A guide to understanding the strong inside milk proteins.
When selecting a whey, milk or casein protein source, we often see the terms “isolate” and “concentrate” on the label. This guide helps you better understand how these two forms of protein stand apart.
The differences between isolate and concentrate lie within how much protein you’re receiving per scoop (or 100g). Generally speaking, isolates tend to contain 90% or more protein by scoop, whereas concentrates can contain 34-80% protein by scoop. Because concentrates contain less total protein per scoop, the other macronutrients (fat and carbohydrates) will make up the remaining calories.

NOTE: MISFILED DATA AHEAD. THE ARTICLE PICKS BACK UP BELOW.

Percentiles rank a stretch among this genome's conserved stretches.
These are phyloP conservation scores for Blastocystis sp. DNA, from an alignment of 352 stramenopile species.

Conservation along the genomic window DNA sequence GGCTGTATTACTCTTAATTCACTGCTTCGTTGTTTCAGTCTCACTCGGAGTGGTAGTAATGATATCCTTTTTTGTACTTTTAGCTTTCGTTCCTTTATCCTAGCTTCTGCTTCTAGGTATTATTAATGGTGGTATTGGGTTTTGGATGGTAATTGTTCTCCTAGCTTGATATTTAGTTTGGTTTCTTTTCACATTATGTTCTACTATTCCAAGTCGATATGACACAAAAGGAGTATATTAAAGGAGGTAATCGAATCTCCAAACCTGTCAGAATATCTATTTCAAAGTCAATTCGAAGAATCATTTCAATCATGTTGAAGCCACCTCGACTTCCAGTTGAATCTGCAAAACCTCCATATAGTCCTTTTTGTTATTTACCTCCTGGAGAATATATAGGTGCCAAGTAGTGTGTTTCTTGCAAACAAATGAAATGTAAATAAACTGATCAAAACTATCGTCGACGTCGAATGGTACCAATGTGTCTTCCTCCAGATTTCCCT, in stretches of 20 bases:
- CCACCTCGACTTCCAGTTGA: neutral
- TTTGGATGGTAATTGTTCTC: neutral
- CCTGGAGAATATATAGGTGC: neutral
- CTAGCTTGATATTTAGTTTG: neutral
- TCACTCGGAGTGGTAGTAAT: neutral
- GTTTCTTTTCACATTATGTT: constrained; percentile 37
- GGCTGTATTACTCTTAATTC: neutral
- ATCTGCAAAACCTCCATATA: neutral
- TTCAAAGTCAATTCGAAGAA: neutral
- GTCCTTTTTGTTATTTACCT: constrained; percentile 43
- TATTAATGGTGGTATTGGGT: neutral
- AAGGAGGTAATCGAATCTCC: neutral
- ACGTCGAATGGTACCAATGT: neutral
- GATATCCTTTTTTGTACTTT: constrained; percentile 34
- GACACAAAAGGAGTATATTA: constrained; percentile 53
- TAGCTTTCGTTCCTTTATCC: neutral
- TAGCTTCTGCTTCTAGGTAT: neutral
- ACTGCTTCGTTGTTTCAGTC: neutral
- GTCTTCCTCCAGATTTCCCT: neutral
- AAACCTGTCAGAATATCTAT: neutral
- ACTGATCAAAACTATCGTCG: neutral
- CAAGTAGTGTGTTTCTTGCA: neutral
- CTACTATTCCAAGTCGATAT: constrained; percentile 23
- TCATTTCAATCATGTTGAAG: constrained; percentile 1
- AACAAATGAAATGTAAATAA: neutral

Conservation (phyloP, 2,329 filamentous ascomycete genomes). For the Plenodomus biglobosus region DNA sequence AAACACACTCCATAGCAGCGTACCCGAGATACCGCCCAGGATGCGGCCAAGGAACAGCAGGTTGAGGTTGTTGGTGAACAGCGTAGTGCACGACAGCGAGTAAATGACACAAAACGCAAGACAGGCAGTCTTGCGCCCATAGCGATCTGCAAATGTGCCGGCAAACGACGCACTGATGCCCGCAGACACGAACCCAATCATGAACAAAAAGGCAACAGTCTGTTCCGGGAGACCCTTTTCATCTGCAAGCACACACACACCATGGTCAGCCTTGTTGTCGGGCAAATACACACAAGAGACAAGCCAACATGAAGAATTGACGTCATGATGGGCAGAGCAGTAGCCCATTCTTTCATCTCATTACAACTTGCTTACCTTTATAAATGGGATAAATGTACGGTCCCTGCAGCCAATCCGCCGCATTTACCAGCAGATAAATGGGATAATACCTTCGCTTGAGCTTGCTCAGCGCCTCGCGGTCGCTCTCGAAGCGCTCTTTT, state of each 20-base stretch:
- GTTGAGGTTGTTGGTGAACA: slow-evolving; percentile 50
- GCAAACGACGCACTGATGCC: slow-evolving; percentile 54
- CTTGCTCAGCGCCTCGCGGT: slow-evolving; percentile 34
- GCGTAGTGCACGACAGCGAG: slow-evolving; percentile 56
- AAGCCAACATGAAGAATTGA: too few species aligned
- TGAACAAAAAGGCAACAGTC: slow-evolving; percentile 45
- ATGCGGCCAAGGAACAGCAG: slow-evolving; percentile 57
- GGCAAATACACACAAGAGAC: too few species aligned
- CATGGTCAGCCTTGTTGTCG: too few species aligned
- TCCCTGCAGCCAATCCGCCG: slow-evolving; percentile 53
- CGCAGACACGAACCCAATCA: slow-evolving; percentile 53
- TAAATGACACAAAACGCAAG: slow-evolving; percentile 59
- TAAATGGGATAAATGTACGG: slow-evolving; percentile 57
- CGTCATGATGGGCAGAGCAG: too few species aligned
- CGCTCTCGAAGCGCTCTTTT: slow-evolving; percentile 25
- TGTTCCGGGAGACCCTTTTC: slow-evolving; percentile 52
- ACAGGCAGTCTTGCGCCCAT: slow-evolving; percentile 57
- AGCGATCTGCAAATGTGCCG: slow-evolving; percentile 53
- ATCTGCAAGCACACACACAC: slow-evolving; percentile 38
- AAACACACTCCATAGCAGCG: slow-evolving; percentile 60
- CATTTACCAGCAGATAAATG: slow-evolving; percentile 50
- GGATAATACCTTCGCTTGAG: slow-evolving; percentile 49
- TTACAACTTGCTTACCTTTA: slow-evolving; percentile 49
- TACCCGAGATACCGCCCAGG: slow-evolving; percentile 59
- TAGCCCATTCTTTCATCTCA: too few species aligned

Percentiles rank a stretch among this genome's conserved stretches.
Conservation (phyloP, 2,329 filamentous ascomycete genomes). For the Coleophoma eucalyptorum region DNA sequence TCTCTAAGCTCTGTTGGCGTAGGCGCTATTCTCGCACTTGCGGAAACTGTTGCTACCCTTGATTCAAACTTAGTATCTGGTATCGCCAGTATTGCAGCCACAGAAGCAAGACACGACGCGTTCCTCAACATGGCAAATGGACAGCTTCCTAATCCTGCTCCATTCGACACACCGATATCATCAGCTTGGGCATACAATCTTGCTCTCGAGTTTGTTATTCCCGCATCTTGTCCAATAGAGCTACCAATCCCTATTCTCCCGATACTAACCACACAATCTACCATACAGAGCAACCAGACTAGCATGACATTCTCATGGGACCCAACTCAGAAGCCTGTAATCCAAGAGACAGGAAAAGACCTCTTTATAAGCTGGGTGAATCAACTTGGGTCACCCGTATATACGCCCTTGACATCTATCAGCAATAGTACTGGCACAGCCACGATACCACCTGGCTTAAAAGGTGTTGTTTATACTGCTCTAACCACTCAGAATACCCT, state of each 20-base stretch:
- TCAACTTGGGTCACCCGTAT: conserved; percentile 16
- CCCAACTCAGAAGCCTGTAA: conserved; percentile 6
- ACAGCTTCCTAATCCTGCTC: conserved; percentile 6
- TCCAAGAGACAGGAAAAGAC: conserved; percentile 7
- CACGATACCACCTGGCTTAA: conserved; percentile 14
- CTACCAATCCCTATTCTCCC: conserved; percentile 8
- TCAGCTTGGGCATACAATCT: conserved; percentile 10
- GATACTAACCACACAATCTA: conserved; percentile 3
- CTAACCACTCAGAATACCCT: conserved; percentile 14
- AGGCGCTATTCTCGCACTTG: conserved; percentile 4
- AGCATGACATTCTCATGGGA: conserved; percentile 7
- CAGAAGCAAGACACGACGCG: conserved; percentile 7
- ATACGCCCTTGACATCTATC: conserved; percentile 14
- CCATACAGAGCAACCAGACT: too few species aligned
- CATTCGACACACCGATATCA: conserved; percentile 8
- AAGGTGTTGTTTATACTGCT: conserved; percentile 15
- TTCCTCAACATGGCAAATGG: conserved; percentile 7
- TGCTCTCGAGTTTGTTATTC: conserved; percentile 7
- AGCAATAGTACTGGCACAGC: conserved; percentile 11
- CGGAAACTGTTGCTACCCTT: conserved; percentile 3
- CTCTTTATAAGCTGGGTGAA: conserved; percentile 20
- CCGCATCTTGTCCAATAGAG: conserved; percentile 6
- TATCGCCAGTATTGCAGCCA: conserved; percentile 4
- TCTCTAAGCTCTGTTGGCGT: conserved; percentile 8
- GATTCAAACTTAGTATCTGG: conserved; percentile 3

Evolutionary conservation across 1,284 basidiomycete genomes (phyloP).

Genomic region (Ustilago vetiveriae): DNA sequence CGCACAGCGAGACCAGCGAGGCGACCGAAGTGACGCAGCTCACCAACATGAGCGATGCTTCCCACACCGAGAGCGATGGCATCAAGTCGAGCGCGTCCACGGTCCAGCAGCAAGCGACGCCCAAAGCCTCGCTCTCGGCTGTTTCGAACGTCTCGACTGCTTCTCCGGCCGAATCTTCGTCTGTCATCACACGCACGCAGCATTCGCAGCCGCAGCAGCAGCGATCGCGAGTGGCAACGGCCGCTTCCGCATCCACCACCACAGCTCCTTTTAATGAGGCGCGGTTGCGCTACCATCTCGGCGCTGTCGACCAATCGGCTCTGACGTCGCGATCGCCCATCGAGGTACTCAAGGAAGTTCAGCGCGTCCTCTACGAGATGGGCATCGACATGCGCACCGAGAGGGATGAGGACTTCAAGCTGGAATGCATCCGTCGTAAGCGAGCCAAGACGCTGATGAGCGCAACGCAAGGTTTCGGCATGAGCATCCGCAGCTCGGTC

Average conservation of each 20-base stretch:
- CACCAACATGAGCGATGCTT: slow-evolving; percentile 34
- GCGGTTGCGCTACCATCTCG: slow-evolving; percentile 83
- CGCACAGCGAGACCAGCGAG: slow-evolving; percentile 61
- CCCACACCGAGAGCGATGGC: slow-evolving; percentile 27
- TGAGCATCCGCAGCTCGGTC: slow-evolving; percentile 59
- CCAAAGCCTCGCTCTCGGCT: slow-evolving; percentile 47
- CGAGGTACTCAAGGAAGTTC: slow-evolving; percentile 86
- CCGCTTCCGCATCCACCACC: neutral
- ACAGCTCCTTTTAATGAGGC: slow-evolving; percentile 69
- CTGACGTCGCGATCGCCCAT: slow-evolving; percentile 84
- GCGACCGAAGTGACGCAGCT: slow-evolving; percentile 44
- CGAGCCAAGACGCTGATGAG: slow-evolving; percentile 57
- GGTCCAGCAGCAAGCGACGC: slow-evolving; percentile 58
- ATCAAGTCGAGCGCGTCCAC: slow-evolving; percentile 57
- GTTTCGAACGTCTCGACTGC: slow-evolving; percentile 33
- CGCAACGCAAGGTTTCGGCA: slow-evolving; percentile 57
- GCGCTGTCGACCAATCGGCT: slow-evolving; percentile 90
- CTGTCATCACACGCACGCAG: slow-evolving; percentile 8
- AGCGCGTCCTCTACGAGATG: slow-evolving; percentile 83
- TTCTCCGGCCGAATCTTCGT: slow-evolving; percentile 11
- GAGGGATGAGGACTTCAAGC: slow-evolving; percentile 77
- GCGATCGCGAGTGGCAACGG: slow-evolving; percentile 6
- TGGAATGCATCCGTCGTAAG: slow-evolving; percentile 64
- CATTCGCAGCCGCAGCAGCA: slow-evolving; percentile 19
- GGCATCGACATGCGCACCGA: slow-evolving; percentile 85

Proteins from milk tend to be the purest form of protein supplementation on the market. Isolates may be the best “bang for your buck” option when choosing a protein supplement. True to their name, isolates’ high protein content and subsequent low content of the other macronutrients means that isolates are typically safe for those with lactose intolerance.
It’s important to be educated when it comes to consuming milk proteins. Milk protein supplements are just that, a supplement to your diet. Focus on a food-first approach, and sprinkle in either a milk, whey or casein concentrate or isolate in your shake, cereal, yogurt or snack when you’re not reaching your protein goals.